New York theater, like Hollywood and the mainstream pop culture, is primarily based on the lives of white people. It’s just the way it is. They may be white and Jewish, but at the end of the day, they’re still white. There of course are groups that are focused on specific ethnicities; black theater seems removed from Asian theater, which seems removed from white theater. There are the occasional theaters, like the Flea, which oftentimes mix races (which is really refreshing), but for the most part, they’re generally focused to one race, and the one race is usually white. So it’s amazing to see theater that is focused on an ethnic group that is certainly getting a lot of attention in the mainstream media today: Middle Eastern cultures, like those from Palestine or Iran. We were at Playwright Horizons tonight and watched The Profane, which is a play about two Middle Eastern families and their clashes in religious and cultural beliefs. One family is supposedly modern and Westernized; the second family is traditional to the point of displaying a Koran in their living room and regularly using a prayer rug.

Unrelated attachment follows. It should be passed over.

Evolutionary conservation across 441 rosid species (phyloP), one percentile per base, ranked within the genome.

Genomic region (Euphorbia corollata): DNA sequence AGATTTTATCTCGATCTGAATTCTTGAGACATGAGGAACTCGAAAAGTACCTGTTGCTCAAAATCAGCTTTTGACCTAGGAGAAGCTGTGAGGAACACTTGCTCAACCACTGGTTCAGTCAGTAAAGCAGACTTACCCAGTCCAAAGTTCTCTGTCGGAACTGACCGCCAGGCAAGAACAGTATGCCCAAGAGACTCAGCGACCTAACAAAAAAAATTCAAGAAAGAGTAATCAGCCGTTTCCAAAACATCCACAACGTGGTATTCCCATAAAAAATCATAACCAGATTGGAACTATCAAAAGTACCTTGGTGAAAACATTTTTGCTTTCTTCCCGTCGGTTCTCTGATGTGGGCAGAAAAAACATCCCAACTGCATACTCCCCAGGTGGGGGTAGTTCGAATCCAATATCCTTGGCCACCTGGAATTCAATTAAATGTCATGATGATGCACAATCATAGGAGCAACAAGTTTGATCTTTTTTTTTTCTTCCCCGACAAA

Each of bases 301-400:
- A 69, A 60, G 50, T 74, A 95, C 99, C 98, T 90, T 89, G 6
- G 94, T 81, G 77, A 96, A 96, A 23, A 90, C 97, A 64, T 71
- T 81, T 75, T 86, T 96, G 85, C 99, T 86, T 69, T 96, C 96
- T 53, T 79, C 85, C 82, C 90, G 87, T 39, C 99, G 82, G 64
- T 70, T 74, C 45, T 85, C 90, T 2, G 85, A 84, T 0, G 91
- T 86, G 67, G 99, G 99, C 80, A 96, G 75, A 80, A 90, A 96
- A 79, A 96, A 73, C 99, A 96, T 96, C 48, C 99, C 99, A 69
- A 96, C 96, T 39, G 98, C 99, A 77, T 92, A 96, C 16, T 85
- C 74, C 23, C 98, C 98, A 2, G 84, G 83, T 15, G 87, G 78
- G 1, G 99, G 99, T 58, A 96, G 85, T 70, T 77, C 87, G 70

The most appalling part of the play was when the “modern” family visiting the traditional family started making a ruckus in the living room, and the father actually took the traditional family’s Koran off their shelf and ripped pages out of it. I gasped, along with a huge chunk of the audience, when this happened. It doesn’t matter whether you are Muslim or Christian or Jewish or anything else; an act like this is shocking. And as one of the actors said during the talk-back after the show, this shock and disgust is not actually about religion or culture or any set of beliefs or morals; it’s really about respect or disrespect. When you are in someone’s home, you should be respectful to that family for inviting you in. To do something so egregious as to rip their sacred text’s pages out is to show intense disrespect for their humanity. You ignore the fact that they are human beings with feelings, and that all human beings deserve respect.